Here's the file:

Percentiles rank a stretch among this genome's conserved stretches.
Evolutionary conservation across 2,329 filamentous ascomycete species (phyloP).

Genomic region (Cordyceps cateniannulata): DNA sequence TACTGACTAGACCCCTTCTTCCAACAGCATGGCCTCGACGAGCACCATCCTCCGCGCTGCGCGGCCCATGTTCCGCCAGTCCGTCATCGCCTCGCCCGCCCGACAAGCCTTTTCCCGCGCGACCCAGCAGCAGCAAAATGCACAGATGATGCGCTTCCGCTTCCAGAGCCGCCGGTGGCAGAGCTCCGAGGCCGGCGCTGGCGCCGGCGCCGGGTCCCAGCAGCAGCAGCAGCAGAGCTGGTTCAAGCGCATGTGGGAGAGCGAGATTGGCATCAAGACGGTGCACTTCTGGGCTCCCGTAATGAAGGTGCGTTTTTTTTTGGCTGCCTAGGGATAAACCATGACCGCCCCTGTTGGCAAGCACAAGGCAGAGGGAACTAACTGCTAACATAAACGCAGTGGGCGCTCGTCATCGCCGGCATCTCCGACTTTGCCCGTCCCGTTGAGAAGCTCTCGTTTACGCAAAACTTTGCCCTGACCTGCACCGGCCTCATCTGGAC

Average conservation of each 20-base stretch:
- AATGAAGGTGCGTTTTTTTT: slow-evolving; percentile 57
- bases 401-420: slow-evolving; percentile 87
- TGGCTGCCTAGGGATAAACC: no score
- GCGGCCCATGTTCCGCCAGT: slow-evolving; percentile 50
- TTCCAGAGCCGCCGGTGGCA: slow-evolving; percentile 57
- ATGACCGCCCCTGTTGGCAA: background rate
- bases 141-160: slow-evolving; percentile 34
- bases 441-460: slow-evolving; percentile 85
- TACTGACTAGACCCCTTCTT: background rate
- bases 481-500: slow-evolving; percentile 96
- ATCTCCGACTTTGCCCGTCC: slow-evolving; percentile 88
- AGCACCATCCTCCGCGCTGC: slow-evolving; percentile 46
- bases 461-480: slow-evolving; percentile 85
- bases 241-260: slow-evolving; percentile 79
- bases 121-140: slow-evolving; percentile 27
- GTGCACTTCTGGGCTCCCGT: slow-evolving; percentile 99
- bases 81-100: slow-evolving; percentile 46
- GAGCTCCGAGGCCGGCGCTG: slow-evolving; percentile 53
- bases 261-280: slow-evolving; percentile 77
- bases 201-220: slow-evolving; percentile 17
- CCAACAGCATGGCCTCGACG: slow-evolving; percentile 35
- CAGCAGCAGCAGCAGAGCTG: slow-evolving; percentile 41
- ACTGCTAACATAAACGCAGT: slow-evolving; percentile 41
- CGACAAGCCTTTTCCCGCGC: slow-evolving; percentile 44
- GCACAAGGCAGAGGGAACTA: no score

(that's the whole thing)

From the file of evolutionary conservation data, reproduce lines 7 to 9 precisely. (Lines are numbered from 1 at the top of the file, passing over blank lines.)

- TGGCTGCCTAGGGATAAACC: no score
- GCGGCCCATGTTCCGCCAGT: slow-evolving; percentile 50
- TTCCAGAGCCGCCGGTGGCA: slow-evolving; percentile 57